One of the primary concerns in Elgin is public safety. Tree removal and pruning projects are a vital part of risk reduction in the city and our neighborhoods. Almost 95% of the public trees in Elgin are in good to fair condition; however, there are large trees that are dead or have serious defects that threaten the safety of our streets, sidewalks, parks, homes, businesses, and the people who use them. View more details.
What is a "risk tree?"
The recent citywide public tree assessment revealed where high-risk trees are located and prioritized the maintenance work needed to correct or eliminate the risk. A 'risk tree' is defined as an entire tree or defective tree part that poses a high risk upon its failure or fracture to cause injury to people or damage property. A tree is not considered a high risk unless there is a nearby target that it could injure or damage. A target could be a person, vehicle, building, recreational area, or any area where people or vehicles are likely to be, stop, or congregate. By definition then, a risk tree = a defective part + a target + high probability of failure.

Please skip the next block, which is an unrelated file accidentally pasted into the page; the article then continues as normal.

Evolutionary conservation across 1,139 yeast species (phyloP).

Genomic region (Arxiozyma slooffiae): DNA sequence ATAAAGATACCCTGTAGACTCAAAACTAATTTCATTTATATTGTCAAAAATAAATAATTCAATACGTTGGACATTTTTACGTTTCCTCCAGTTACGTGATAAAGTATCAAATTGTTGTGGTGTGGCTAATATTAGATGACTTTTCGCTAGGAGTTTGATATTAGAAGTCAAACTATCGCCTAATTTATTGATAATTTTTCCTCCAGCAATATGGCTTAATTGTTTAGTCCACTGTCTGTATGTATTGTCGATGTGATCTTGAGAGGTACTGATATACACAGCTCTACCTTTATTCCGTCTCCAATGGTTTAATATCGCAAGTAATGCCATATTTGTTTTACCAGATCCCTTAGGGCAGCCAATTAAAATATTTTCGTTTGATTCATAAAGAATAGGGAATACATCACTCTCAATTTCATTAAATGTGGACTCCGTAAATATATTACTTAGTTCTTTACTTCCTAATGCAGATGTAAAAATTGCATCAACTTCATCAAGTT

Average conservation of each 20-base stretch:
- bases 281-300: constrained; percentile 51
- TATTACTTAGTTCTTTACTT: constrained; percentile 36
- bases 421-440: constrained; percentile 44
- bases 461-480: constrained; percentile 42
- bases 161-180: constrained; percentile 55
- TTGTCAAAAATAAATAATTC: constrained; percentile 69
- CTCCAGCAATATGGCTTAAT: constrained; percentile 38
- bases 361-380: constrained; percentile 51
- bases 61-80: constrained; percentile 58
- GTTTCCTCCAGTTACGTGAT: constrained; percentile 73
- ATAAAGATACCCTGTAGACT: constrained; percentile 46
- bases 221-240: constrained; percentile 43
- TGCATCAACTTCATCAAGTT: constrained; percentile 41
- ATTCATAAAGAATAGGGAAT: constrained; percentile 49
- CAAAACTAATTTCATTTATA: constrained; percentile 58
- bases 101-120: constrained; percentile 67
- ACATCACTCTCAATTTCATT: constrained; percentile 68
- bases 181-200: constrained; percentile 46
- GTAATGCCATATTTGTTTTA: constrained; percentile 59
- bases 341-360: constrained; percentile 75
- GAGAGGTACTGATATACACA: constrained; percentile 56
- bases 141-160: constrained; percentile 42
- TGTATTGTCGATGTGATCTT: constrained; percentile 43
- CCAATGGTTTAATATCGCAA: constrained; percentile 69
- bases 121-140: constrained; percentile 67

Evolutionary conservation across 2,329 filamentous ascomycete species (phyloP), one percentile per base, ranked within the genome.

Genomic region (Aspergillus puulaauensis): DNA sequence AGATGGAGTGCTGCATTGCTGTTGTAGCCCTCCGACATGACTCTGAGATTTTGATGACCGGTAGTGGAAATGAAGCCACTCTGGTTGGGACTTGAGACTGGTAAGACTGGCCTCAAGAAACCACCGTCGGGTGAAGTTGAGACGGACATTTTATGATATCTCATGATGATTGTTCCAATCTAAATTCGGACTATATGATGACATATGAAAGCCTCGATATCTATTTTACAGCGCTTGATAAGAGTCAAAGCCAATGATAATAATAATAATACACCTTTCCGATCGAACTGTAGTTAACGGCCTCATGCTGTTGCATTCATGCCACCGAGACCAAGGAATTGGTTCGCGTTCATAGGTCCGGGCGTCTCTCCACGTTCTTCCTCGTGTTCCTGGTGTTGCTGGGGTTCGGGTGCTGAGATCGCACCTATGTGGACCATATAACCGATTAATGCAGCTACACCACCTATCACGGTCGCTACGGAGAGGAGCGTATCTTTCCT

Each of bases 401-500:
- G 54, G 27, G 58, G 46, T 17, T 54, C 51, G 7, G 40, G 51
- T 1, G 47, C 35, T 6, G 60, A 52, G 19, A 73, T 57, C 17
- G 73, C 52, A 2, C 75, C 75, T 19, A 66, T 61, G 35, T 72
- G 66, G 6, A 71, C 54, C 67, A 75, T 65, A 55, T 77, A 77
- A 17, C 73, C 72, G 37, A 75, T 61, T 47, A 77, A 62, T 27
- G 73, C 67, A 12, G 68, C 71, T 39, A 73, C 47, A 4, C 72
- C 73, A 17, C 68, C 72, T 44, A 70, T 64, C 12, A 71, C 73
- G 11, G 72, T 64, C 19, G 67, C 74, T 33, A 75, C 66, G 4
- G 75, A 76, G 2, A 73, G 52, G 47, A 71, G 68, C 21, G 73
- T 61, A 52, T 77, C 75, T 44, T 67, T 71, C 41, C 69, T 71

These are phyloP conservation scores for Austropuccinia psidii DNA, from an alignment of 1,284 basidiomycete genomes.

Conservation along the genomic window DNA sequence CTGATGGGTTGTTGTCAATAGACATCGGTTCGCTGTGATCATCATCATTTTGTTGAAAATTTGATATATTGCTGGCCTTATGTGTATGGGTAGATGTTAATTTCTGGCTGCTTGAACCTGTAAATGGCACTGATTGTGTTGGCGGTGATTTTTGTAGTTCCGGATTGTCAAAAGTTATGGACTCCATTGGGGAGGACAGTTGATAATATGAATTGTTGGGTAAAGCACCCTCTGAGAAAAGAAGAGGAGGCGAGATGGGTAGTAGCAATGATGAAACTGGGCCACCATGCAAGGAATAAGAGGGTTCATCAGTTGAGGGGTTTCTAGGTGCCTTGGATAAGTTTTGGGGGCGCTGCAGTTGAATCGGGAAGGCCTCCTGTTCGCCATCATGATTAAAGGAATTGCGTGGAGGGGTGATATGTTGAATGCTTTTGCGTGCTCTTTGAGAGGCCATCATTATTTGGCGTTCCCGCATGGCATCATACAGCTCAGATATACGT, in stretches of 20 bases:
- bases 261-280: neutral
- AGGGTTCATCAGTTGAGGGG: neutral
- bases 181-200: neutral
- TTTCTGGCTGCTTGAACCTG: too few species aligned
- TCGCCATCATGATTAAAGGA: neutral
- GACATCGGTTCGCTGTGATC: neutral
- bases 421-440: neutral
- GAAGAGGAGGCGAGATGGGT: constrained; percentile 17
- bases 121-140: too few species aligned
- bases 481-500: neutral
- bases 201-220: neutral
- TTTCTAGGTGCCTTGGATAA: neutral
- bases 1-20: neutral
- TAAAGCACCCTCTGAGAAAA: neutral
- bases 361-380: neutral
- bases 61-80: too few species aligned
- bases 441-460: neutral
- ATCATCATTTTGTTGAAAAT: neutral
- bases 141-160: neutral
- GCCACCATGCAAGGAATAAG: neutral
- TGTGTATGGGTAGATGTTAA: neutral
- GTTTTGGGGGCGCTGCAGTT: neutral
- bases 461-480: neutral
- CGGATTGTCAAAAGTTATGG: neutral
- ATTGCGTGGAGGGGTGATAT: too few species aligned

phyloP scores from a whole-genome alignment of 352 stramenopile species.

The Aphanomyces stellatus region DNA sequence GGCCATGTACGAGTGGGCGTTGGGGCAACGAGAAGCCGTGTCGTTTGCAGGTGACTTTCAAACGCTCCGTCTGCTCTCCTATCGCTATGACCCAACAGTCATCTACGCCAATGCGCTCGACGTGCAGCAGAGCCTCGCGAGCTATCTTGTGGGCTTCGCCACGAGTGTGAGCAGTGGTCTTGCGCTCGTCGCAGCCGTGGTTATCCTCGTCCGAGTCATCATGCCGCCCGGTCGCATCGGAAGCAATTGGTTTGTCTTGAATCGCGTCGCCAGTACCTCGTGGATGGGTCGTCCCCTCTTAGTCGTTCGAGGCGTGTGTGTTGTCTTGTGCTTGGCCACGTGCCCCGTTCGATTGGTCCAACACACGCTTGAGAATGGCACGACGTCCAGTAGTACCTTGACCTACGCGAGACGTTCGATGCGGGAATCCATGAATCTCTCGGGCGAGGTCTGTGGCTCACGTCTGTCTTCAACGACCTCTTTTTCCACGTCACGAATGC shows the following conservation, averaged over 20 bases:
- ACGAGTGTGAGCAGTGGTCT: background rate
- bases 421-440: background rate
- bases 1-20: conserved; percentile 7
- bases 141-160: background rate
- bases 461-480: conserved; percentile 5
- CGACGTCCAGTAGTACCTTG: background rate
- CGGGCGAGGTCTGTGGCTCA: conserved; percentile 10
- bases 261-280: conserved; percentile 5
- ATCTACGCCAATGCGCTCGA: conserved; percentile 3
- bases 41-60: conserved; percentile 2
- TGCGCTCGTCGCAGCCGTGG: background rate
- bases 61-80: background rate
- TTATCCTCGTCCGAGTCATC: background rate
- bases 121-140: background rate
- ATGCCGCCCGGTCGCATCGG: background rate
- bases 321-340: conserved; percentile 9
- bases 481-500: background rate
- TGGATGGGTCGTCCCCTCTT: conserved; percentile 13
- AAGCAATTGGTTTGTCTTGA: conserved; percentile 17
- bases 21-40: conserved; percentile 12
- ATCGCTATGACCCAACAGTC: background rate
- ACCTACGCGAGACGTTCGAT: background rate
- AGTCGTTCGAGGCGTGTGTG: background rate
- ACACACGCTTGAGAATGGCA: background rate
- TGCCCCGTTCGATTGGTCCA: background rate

How is a risk tree determined?
To determine the severity of risk and the probability of failure, Certified Arborists carefully assess each tree and make note of: the size, species, and overall condition of the tree; cracks, splits, or other defects in the roots, trunk, and branches; and the presence of targets and frequency of use of the area.
If a tree is removed, will another one be planted?
Every effort will be made to replace a tree that is removed. A tree will be replaced if the abutting property owner requests a replacement tree, if the location is suitable for a new tree, and if sufficient funding is available.